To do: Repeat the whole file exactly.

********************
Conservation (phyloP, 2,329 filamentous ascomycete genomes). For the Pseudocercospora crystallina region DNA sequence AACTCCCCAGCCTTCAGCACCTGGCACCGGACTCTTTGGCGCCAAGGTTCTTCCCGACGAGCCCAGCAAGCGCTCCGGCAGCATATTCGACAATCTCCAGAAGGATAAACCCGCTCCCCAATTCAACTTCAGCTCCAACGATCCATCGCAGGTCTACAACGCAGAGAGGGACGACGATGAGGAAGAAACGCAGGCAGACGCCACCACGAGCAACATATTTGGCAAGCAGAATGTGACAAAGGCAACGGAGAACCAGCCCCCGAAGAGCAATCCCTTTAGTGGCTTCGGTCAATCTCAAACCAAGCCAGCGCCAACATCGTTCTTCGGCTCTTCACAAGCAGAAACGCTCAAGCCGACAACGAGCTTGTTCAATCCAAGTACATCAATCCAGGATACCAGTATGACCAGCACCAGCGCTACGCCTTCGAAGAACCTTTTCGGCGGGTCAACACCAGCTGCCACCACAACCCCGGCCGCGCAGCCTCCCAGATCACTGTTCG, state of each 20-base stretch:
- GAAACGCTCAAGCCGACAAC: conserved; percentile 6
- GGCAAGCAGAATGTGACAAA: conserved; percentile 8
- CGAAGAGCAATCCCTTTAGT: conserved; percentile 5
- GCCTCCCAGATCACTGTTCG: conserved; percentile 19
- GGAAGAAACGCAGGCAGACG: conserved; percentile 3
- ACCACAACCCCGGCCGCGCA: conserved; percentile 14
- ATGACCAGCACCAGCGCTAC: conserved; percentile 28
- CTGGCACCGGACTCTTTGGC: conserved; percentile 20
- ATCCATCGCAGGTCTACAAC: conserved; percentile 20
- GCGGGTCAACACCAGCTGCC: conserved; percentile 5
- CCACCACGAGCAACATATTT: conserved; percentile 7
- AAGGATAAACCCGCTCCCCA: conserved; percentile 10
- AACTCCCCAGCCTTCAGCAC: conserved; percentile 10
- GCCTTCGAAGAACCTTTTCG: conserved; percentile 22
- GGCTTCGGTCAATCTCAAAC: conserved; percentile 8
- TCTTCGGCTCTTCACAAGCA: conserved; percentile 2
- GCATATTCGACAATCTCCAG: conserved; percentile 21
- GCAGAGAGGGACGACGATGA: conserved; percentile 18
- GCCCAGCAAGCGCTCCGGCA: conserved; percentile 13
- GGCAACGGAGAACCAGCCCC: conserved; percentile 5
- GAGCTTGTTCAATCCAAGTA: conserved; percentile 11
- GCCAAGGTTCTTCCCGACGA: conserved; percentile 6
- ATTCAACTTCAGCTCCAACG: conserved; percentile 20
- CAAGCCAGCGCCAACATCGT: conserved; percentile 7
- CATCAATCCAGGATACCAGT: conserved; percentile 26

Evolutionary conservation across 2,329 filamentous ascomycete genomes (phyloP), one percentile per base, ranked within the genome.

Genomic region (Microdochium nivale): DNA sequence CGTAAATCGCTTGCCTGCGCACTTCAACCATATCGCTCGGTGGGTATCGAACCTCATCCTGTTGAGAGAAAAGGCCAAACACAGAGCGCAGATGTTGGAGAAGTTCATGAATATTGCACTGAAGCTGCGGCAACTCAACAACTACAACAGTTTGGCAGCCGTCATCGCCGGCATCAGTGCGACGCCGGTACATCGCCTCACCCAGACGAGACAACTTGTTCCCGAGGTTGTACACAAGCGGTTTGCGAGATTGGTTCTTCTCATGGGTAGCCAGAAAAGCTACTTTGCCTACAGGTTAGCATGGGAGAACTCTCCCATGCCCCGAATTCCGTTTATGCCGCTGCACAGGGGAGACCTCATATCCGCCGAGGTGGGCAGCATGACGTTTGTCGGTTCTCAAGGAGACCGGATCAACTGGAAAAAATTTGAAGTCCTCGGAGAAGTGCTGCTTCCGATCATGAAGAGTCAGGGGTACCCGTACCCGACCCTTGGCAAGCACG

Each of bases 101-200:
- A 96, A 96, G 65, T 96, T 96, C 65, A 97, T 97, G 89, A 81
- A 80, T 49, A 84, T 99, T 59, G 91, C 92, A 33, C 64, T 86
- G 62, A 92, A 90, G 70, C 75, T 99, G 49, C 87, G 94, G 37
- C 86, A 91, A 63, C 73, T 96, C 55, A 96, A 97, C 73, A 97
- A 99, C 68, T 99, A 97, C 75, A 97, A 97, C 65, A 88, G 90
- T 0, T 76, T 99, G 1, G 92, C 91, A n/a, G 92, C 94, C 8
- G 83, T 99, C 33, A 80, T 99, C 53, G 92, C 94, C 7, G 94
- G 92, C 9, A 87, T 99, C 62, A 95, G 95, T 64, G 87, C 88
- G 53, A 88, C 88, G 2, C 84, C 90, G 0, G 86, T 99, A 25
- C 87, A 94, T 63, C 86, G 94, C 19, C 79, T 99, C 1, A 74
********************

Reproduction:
Conservation (phyloP, 2,329 filamentous ascomycete genomes). For the Pseudocercospora crystallina region DNA sequence AACTCCCCAGCCTTCAGCACCTGGCACCGGACTCTTTGGCGCCAAGGTTCTTCCCGACGAGCCCAGCAAGCGCTCCGGCAGCATATTCGACAATCTCCAGAAGGATAAACCCGCTCCCCAATTCAACTTCAGCTCCAACGATCCATCGCAGGTCTACAACGCAGAGAGGGACGACGATGAGGAAGAAACGCAGGCAGACGCCACCACGAGCAACATATTTGGCAAGCAGAATGTGACAAAGGCAACGGAGAACCAGCCCCCGAAGAGCAATCCCTTTAGTGGCTTCGGTCAATCTCAAACCAAGCCAGCGCCAACATCGTTCTTCGGCTCTTCACAAGCAGAAACGCTCAAGCCGACAACGAGCTTGTTCAATCCAAGTACATCAATCCAGGATACCAGTATGACCAGCACCAGCGCTACGCCTTCGAAGAACCTTTTCGGCGGGTCAACACCAGCTGCCACCACAACCCCGGCCGCGCAGCCTCCCAGATCACTGTTCG, state of each 20-base stretch:
- GAAACGCTCAAGCCGACAAC: conserved; percentile 6
- GGCAAGCAGAATGTGACAAA: conserved; percentile 8
- CGAAGAGCAATCCCTTTAGT: conserved; percentile 5
- GCCTCCCAGATCACTGTTCG: conserved; percentile 19
- GGAAGAAACGCAGGCAGACG: conserved; percentile 3
- ACCACAACCCCGGCCGCGCA: conserved; percentile 14
- ATGACCAGCACCAGCGCTAC: conserved; percentile 28
- CTGGCACCGGACTCTTTGGC: conserved; percentile 20
- ATCCATCGCAGGTCTACAAC: conserved; percentile 20
- GCGGGTCAACACCAGCTGCC: conserved; percentile 5
- CCACCACGAGCAACATATTT: conserved; percentile 7
- AAGGATAAACCCGCTCCCCA: conserved; percentile 10
- AACTCCCCAGCCTTCAGCAC: conserved; percentile 10
- GCCTTCGAAGAACCTTTTCG: conserved; percentile 22
- GGCTTCGGTCAATCTCAAAC: conserved; percentile 8
- TCTTCGGCTCTTCACAAGCA: conserved; percentile 2
- GCATATTCGACAATCTCCAG: conserved; percentile 21
- GCAGAGAGGGACGACGATGA: conserved; percentile 18
- GCCCAGCAAGCGCTCCGGCA: conserved; percentile 13
- GGCAACGGAGAACCAGCCCC: conserved; percentile 5
- GAGCTTGTTCAATCCAAGTA: conserved; percentile 11
- GCCAAGGTTCTTCCCGACGA: conserved; percentile 6
- ATTCAACTTCAGCTCCAACG: conserved; percentile 20
- CAAGCCAGCGCCAACATCGT: conserved; percentile 7
- CATCAATCCAGGATACCAGT: conserved; percentile 26

Evolutionary conservation across 2,329 filamentous ascomycete genomes (phyloP), one percentile per base, ranked within the genome.

Genomic region (Microdochium nivale): DNA sequence CGTAAATCGCTTGCCTGCGCACTTCAACCATATCGCTCGGTGGGTATCGAACCTCATCCTGTTGAGAGAAAAGGCCAAACACAGAGCGCAGATGTTGGAGAAGTTCATGAATATTGCACTGAAGCTGCGGCAACTCAACAACTACAACAGTTTGGCAGCCGTCATCGCCGGCATCAGTGCGACGCCGGTACATCGCCTCACCCAGACGAGACAACTTGTTCCCGAGGTTGTACACAAGCGGTTTGCGAGATTGGTTCTTCTCATGGGTAGCCAGAAAAGCTACTTTGCCTACAGGTTAGCATGGGAGAACTCTCCCATGCCCCGAATTCCGTTTATGCCGCTGCACAGGGGAGACCTCATATCCGCCGAGGTGGGCAGCATGACGTTTGTCGGTTCTCAAGGAGACCGGATCAACTGGAAAAAATTTGAAGTCCTCGGAGAAGTGCTGCTTCCGATCATGAAGAGTCAGGGGTACCCGTACCCGACCCTTGGCAAGCACG

Each of bases 101-200:
- A 96, A 96, G 65, T 96, T 96, C 65, A 97, T 97, G 89, A 81
- A 80, T 49, A 84, T 99, T 59, G 91, C 92, A 33, C 64, T 86
- G 62, A 92, A 90, G 70, C 75, T 99, G 49, C 87, G 94, G 37
- C 86, A 91, A 63, C 73, T 96, C 55, A 96, A 97, C 73, A 97
- A 99, C 68, T 99, A 97, C 75, A 97, A 97, C 65, A 88, G 90
- T 0, T 76, T 99, G 1, G 92, C 91, A n/a, G 92, C 94, C 8
- G 83, T 99, C 33, A 80, T 99, C 53, G 92, C 94, C 7, G 94
- G 92, C 9, A 87, T 99, C 62, A 95, G 95, T 64, G 87, C 88
- G 53, A 88, C 88, G 2, C 84, C 90, G 0, G 86, T 99, A 25
- C 87, A 94, T 63, C 86, G 94, C 19, C 79, T 99, C 1, A 74